David Lionel Gullick

BMJ 2008; 336 doi: (Published 31 January 2008) Cite this as: BMJ 2008;336:283
  1. John Havard

    David Gullick had been head of school and captain of rugby at Taunton school before he went to Guy’s, where he played rugby to a high standard for its XV, one of the best of the well known of the teams in the hospitals cup. After joining a general practice in Stevenage, he helped to found its rugby club and qualified as a referee, after which he officiated on most Saturday afternoons during the season. But his active participation in the game that he loved so much came to a premature end in the mid-1950s, when he was stricken by rheumatoid arthritis with painful and debilitating swelling of his joints, which he bore with typical stoicism, and had to endure for the rest of his life.

    In 1958, when he could no longer continue in general practice, he applied for the post of medical assistant secretary on the headquarters staff of the BMA, to which he was appointed from an exceptionally large field of more than 60 applicants. For the next 20 years he commuted almost daily to Tavistock Square, but he was never heard to complain about the discomfort that this must have caused him. David had begun to take an active interest in BMA activities as soon as he entered general practice and he was elected to several committees at both local and national levels. Between 1949 and 1958 he represented his division at every annual representatives’ meeting (ARM).

    On joining the BMA staff he was given responsibility for a number of central committees and working groups, all of which greatly valued greatly the high quality of the advice that he gave them. But he was a quiet man and most reluctant to offer advice unless pressed to do so. In those days the BMA staff was managed on an “old boy” basis. Writing in World Medicine in1975, when the BMA’s loss of membership had been catastrophic and its finances were in crisis, the influential medical journalist Michael O’Donnell noted that its staff “had to struggle against the odds to keep the organisation running smoothly while they themselves were having to endure a style of management best described as ‘Early Primitive Feudal.’” And so it remained, with little change, until the 1980s, by which time David and many of his colleagues on the staff had moved on to employment with other organizations.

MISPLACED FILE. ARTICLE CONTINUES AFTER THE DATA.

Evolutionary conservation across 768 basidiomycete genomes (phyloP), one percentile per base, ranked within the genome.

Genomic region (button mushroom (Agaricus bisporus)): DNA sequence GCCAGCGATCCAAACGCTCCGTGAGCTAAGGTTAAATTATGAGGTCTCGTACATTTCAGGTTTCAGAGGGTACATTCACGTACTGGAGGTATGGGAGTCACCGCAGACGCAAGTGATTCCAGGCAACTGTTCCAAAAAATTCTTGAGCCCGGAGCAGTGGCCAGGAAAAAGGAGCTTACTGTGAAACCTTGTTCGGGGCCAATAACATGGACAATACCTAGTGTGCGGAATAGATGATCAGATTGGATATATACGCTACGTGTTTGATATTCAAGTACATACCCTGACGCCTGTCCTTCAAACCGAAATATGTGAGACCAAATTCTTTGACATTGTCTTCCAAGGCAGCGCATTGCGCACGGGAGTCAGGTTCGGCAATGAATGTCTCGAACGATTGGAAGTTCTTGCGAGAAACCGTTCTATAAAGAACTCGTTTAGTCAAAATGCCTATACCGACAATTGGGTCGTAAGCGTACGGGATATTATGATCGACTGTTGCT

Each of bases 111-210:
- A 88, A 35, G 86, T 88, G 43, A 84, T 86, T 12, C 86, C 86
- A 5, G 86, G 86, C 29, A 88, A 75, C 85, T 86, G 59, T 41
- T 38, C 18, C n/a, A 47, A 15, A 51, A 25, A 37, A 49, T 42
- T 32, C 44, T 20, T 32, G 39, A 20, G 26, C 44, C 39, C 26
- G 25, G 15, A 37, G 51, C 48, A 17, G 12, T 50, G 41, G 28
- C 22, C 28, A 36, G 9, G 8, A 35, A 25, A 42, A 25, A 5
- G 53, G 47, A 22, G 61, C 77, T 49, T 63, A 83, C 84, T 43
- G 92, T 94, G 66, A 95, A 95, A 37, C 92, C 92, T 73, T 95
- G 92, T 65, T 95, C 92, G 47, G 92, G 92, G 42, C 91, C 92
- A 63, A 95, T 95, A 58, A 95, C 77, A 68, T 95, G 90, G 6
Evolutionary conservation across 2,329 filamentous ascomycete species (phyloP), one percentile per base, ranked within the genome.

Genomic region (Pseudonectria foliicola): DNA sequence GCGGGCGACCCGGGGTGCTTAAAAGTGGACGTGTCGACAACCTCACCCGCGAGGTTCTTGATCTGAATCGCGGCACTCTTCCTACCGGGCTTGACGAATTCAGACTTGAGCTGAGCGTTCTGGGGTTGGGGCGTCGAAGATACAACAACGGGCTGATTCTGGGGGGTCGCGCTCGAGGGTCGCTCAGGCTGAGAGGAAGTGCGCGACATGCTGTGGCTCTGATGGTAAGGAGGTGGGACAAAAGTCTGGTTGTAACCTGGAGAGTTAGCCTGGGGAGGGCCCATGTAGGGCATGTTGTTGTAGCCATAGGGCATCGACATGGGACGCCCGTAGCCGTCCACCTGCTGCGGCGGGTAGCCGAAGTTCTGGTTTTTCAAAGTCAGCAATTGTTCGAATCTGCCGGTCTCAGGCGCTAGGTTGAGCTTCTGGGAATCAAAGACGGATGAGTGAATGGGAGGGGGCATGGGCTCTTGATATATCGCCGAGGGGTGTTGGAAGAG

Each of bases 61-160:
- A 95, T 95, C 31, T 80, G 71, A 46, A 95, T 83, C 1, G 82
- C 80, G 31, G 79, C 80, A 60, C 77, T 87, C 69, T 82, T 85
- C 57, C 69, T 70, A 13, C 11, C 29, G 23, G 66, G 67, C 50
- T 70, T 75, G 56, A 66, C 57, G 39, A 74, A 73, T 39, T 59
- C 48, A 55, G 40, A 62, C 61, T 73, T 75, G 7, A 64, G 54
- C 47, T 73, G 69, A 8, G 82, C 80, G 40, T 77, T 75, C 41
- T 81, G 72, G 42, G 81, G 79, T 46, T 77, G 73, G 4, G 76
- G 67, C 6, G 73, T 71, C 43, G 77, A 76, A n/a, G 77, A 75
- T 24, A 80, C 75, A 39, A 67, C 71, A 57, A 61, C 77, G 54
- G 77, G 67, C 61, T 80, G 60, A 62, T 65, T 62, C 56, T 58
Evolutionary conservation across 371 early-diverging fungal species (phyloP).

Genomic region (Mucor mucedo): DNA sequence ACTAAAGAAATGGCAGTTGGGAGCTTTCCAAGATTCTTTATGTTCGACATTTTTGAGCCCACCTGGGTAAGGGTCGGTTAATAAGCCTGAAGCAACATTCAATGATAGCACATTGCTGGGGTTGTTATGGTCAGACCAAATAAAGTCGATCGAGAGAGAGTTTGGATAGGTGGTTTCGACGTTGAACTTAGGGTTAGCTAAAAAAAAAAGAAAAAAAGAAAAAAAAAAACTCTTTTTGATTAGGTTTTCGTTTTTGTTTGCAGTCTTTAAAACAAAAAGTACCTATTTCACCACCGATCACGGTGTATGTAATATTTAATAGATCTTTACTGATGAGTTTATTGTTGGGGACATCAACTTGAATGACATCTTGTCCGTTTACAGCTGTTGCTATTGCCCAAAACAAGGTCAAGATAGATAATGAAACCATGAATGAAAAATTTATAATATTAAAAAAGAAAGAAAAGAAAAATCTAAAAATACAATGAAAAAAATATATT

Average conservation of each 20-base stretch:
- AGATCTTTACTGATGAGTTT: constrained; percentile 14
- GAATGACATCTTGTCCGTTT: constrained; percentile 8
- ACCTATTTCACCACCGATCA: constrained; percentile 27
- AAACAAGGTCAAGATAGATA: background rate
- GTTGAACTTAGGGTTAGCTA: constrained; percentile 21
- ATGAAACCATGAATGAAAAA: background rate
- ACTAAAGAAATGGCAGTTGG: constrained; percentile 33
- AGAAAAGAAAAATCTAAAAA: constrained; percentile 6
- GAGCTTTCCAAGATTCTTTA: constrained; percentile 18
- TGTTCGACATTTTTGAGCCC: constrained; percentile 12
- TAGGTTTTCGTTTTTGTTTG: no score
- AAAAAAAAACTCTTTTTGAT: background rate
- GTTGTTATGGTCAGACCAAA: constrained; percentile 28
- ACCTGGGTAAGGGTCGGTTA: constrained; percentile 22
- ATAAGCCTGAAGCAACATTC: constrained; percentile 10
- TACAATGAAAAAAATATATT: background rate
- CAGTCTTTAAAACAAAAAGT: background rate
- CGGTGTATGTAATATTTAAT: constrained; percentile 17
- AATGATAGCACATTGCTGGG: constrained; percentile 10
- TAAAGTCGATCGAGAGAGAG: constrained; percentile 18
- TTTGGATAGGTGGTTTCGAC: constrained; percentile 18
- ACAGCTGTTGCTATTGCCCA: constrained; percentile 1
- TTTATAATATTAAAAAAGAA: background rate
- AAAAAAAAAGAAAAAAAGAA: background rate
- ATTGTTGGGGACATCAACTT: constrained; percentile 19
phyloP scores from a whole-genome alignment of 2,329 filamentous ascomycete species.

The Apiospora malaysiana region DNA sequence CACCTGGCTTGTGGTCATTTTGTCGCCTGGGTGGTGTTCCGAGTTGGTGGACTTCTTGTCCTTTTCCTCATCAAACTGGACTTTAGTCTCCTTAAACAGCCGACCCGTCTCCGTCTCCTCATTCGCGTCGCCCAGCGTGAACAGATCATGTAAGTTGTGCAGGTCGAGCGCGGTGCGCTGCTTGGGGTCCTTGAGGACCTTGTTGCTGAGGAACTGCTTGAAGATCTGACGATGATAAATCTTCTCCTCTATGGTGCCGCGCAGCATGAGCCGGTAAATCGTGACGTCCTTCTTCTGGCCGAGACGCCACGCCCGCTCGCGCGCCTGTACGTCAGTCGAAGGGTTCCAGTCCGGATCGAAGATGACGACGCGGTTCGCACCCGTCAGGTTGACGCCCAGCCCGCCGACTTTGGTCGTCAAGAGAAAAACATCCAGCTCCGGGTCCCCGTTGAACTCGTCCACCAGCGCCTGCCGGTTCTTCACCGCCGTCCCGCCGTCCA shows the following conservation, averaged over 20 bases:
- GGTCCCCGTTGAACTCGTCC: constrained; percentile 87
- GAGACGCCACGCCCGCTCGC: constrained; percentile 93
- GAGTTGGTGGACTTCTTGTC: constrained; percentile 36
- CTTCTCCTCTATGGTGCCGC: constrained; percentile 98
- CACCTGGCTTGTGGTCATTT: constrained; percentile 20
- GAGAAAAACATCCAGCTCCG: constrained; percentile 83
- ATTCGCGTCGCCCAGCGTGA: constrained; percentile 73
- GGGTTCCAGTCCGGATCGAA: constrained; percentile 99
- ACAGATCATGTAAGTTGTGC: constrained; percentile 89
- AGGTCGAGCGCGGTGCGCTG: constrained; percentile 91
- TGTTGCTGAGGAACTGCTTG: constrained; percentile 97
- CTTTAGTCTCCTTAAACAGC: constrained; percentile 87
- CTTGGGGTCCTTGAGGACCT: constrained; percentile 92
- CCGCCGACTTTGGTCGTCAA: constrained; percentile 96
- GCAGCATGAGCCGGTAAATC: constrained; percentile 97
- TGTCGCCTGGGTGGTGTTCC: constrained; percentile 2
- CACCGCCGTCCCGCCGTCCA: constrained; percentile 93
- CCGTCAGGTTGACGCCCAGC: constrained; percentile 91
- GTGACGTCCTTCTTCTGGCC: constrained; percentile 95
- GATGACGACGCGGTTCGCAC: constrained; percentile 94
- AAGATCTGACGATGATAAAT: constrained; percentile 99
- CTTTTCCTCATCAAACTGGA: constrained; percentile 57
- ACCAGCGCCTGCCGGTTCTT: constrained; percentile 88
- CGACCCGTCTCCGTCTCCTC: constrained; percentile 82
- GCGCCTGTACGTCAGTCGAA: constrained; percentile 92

By 1976 the existing secretary of the BMA had been in post for more than 18 years. David, whose capacity for hard work and skill at mastering political detail was widely admired, was an obvious contender for the succession. But word got out that the BMA “establishment” had planned to fill, without advertisement, what was then regarded as one of the most important positions in British medicine. When the dust had settled, and the post was advertised, David applied for it. But he was not appointed. Meanwhile he had served with considerable distinction as secretary to the two most important committees in the BMA, representing NHS general practitioners and consultants, respectively. The former had as its chairman Sir James (“Jim”) Cameron, with whom David formed a close and effective partnership, so much so that it was David who was chosen to give the address at Jim’s memorial service.

    David’s time as secretary of the hospital consultants’ committee was by far the most turbulent period of his career. The general election of 1974 had returned a Labour government with Barbara Castle as secretary of state for health. She was determined to “phase out” private beds in NHS hospitals, which had long been the policy of the party, strongly supported by the health service unions. The consultants were just as determined that this should not be allowed to happen.